OPS245 Lab 2
Most of the software you'll ever install on a Linux server is open source (free to distribute and modify). In just about every Linux distribution you can use a package manager application to download the software from the internet and install it with a single command. Debian's package management system is caled Apt. Linux Mint uses the same system, since the distribution is built on top of Debian.
One reason a package manager makes it easy to install software is its dependency tracking and resolution ability. Most software requires some other software to run, and the other software probably requires some other software itself, etc. When you ask a package manager to install a piece of software - it will also install all the required dependencies.
Linux Mint comes with a graphical application called Software Manager, and another called Synaptic. Synaptic is also available on graphicall installations of Debian. We'll use Synaptic.
- Look through the Menu (in the bottom left corner) on your workstation. Notice that the only browser you have installed is Firefox.
- Start Synaptic from the Menu.
- Put in your regular user's password. You need to be root to install software on the system, but your regular user has sudo privileges, and Synaptic will use that to install the package.
- Click Reload. This will download the latest list of available software.
- Look for Chromium and mark it for installation.
Notice that it will tell you that an extra package needs to be installed. Chromium actually has many more dependencies, but the rest of them were already installed (you'll see the list during the next step). libgl1-mesa-glx is the only dependency missing.
- Click Apply, and Apply in the window that pops up.
Synaptic will use the Apt system to figure out the names of the files to be downloaded and their locations on the servers, will download them, and install them.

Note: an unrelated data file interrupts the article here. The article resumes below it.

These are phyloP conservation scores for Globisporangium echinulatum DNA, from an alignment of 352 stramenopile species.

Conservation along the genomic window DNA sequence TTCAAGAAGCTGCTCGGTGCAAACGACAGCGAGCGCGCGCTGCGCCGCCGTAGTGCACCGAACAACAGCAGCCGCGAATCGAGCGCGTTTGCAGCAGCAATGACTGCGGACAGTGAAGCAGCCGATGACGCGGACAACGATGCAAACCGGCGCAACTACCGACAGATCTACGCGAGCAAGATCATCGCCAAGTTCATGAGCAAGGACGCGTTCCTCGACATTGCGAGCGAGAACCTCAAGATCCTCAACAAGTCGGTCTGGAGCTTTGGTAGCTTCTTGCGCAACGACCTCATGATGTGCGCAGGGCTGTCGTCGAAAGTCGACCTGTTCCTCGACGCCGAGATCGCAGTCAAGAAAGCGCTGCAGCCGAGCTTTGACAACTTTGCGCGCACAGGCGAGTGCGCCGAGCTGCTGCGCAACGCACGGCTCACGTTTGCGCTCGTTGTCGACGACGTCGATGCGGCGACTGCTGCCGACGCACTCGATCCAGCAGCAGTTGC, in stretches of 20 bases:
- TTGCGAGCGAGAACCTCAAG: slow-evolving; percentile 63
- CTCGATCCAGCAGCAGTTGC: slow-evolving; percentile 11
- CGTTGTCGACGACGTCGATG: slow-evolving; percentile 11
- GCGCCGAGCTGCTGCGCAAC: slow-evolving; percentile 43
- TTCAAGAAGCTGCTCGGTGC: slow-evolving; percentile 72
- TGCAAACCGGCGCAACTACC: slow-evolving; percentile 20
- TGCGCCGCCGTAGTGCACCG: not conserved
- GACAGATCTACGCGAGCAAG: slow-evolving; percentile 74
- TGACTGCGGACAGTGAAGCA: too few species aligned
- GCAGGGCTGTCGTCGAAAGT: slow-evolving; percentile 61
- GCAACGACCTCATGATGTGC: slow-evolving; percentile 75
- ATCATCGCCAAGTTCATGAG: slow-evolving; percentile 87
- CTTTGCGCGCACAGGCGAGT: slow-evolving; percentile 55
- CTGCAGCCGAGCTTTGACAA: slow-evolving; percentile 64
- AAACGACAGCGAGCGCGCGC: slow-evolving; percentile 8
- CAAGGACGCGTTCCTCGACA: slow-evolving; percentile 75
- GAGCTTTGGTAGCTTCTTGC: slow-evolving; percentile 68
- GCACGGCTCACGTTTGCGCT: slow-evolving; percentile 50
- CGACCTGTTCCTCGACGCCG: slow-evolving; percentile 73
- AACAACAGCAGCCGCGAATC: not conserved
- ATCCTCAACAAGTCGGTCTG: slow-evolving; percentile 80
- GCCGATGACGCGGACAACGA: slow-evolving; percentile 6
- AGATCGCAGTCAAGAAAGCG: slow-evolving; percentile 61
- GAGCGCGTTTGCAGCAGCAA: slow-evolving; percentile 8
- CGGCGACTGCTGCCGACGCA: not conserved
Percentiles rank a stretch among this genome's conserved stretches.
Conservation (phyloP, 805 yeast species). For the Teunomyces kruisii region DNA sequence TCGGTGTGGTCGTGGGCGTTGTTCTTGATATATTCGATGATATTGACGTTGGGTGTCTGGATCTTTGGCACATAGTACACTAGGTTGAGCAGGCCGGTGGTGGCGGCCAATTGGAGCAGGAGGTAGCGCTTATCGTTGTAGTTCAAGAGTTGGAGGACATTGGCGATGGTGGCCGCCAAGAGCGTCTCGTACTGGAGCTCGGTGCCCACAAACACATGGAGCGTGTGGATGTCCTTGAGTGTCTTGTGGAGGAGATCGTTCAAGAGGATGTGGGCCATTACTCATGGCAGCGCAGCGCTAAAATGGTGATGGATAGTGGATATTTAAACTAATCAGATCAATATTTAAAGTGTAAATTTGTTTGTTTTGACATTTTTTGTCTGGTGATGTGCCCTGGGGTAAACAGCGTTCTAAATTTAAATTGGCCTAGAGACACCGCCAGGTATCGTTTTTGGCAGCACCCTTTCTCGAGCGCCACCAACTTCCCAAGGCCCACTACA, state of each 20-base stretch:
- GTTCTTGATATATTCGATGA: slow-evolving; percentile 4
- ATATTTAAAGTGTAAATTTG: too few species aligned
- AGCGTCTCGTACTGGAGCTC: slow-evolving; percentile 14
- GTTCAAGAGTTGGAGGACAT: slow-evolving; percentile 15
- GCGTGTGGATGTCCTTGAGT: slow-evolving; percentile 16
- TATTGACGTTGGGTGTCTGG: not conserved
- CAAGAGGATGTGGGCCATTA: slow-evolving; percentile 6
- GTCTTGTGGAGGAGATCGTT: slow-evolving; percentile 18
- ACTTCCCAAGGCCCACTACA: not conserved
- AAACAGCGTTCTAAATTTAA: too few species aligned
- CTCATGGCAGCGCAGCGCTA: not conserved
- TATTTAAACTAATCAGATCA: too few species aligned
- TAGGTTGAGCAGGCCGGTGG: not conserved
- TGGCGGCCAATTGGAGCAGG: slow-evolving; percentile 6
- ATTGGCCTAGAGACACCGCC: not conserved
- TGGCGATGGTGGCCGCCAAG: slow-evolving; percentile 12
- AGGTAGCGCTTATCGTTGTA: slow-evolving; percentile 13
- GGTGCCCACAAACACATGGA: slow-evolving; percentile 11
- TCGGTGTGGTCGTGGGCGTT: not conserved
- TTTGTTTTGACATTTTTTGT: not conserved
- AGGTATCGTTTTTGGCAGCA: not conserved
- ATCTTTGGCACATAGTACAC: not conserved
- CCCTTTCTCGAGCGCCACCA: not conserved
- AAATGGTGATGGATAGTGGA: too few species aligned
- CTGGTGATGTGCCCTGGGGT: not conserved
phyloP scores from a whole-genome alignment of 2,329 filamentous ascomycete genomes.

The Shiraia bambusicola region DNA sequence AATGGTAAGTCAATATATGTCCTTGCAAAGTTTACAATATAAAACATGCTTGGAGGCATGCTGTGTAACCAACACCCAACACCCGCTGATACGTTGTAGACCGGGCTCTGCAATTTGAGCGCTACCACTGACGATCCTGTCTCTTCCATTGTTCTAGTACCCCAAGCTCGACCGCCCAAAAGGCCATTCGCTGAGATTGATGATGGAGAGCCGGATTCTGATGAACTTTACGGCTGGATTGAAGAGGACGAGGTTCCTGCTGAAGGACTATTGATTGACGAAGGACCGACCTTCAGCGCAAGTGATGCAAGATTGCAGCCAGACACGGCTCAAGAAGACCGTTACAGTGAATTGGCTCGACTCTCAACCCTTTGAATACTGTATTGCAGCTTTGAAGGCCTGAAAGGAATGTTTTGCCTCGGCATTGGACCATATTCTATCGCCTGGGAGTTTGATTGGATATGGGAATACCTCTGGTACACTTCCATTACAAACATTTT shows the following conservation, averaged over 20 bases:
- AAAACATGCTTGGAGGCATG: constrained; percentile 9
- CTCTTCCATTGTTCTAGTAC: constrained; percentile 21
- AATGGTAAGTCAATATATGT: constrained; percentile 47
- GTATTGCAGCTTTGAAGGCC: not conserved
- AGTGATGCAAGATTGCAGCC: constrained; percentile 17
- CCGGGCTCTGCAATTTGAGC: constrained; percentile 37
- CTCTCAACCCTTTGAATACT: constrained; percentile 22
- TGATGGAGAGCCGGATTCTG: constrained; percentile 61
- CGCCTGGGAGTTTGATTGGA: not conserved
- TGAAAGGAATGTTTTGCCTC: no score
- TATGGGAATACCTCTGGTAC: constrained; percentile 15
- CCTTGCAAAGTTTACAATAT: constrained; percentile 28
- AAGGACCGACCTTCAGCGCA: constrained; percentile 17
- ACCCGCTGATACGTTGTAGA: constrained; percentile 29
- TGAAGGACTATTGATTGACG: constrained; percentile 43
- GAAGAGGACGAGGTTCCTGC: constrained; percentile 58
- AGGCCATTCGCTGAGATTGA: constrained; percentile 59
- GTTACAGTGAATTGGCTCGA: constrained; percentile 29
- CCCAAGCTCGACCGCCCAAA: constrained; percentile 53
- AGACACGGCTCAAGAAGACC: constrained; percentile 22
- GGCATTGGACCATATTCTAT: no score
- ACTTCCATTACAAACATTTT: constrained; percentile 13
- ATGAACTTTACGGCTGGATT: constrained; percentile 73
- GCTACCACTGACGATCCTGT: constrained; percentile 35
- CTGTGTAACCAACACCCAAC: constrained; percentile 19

- After it's installed: right-click on the same chromium package in Synaptic, pick Properties, and Installed Files. Look through the list.
Notice that this is quite different from Windows. In Windows typically all the files that are part of the application go into a folder in C:\Program Files\Whatever. In Linux the location of each file depends primarily not on the application it's part of but on the type of file it is.
The system directory structure on Linux has a very long history on Linux, and it's based on Unix, which itself has a long history. Which means that it's a bit of a mess. We'll look at the most common directories.
An application is almost always made of many files, but often only one or a handful of them are executables (the equivalent of an .exe file on Windows).
ls -lin your
/directory in a terminal. Note that /bin is a symbolic link pointing to /usr/bin; and /sbin points to /usr/sbin. Historically the bin directory contained binaries that anyone could execute; and sbin was only for the administrator. These days with the common use of sudo: all users have both directories in their path.
echo $PATHto see which directories are checked when you run a command.
ls -lto see what files are in the /usr/bin and the /usr/sbin directories. Combine that with the
wc -lcommand to count how many files are in there.
- Try to combine the
grepcommands to find where the binary for the Chromium browser is. Note that almost all the binaries are all lowercase letters, and remember that filenames are case-sensitive on Linux.
Depending on the type of software you're talking about: there may be user-specific configuration files, system-wide configuration files, or both.
ls -ato see the hidden files in your home directory, and the
.configsubdirectory. These are configuration files for your user, for various software.
- Now look at the
/etcdirectory. These are system-wide configuration files.
Notice that some files are in both places, for example
~/.profle. For some software the user's config file adds settings to the global config file; for other software the user's config file is the only one that's used if it exists.
/tmp is a system directory that's unusual in that any user can write to it. Software sometimes needs to write a file to disk while it's running, but it doesn't need that file to be saved. People also sometimes need to create a file (perhaps for testing something) which they don't need to stick around after they're done using it. The /tmp directory is the typical place to create such files.
Service data files
This is by no means universally true, but most often when a system service needs to save or read data: it uses the